Bail hearings continue for G20 activists detained for a month; Crown appealing release of some

FOR IMMEDIATE RELEASE

Communities express support for defendants and denounce criminalization of dissent.

July 26, Toronto – Leah Henderson, Amanda (Mandy) Hiscocks, and Alex
Hundert, along with others, are facing politically-motivated charges in
relation to the Toronto G8/G20 protests. The three were pre-emptively
arrested at gun-point in a house raid on the morning of June 26, before
protests began.

Mandy continues to await a bail hearing on Monday July 26 after a month of detention. Alex and Leah, released on bail on July 19, have learnt that
their release is being appealed by the Crown. “The appeal of our bail
release, like the pre-emptive arrest, is a strong indication of the
state’s intent to criminalize ideas, dissent, and effective community
organizing,” says Alex Hundert.

Friends, family, and supporters are attesting to these activists’ valuable
efforts to serve the community and to further social justice. “I am
concerned that the press is vilifying Alex, an idealistic and powerfully
intelligent young man,” says Gershon David Hundert, Alex Hundert’s uncle and Professor of Jewish Studies at McGill University. “He is passionately committed to righting wrongs. Without the energy, passion, and dedication of young people like him, our democracy would be endangered.”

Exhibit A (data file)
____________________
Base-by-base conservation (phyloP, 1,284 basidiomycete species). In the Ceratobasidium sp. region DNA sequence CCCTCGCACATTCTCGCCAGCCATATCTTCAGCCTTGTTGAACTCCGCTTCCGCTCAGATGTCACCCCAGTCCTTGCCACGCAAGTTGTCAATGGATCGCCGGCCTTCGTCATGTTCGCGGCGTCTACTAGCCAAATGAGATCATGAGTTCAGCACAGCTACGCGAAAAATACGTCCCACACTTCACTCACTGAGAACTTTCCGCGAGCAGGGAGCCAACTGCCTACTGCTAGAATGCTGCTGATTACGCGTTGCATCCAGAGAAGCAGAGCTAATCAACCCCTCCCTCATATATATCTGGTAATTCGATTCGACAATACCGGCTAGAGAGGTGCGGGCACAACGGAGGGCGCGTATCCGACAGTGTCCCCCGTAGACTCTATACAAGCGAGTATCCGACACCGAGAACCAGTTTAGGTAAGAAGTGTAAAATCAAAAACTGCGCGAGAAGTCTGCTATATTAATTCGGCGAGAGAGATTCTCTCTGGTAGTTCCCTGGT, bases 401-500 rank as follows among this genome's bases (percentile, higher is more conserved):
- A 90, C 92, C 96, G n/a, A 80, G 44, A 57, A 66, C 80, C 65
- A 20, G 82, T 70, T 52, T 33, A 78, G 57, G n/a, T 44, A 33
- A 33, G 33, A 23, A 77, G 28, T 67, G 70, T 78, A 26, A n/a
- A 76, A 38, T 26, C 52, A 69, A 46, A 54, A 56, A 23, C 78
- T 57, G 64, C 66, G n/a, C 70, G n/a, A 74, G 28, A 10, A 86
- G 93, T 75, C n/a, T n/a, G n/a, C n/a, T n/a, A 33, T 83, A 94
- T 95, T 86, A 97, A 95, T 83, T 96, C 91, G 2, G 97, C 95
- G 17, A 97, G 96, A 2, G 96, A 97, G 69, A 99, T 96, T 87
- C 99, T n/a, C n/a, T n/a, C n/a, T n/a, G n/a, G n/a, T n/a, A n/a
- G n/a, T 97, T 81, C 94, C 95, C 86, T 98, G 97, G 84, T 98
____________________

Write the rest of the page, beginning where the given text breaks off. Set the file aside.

According to Michael Keefer, Professor at the University of Guelph, “I
know Ms. Hiscocks as a generous, open-hearted, and gentle young woman. She is a pillar of the Guelph community who has, amongst other things,
coordinated a youth shelter and clean up of Speed River.” Approximately 30 professors across Ontario have written in support of Mandy, calling for
her release from detention, claiming that “Her community activism is in
the public interest. Her continued detention is not.”

Alex, Mandy, and Leah’s dedication to the environment, Indigenous rights,
women’s liberation, and economic justice has earned them respect across
the country. They are known in their communities as researchers, childcare providers, legal workers, festival coordinators, and sports coaches.

Judy Da Silva of Asubpeeschoseewagong Anishinabe (Grassy Narrows First Nations) attests to Alex and Leah’s commitment: “Alex and Leah support the Grassy Narrows community in our continuous struggle to protect our boreal forest from logging and pollution. They are friendly, patient, generous, and work tirelessly on environmental and social issues.”

Harjap Grewal, a regional organizer with the Council of Canadians, states
“Over the last year I have gotten to know Alex and Mandy. Their work
carries purpose and commitment to marginalized communities, amongst whom they share many friendships.”

These politically-motivated charges illustrate the increasing
criminalization of those who work for social change. “The arrest at
gunpoint of these three and the delay before bail hearings amounts to the
criminalization of dissent. It is not the first time perceived leaders of
an action have been jailed for what they were alleged to have said in
meetings or demonstrations. I have worked with Leah Henderson, she
deserves an award not vilification and arrest”, adds veteran activist Judy
Rebick.

“It is important for people to continue to raise their voices, and for
communities to refuse to let this attempt at silencing be anything more
than further inspiration to build the world we believe to be possible –a
world where land and people are valued over profit and power”, says Leah
Henderson.

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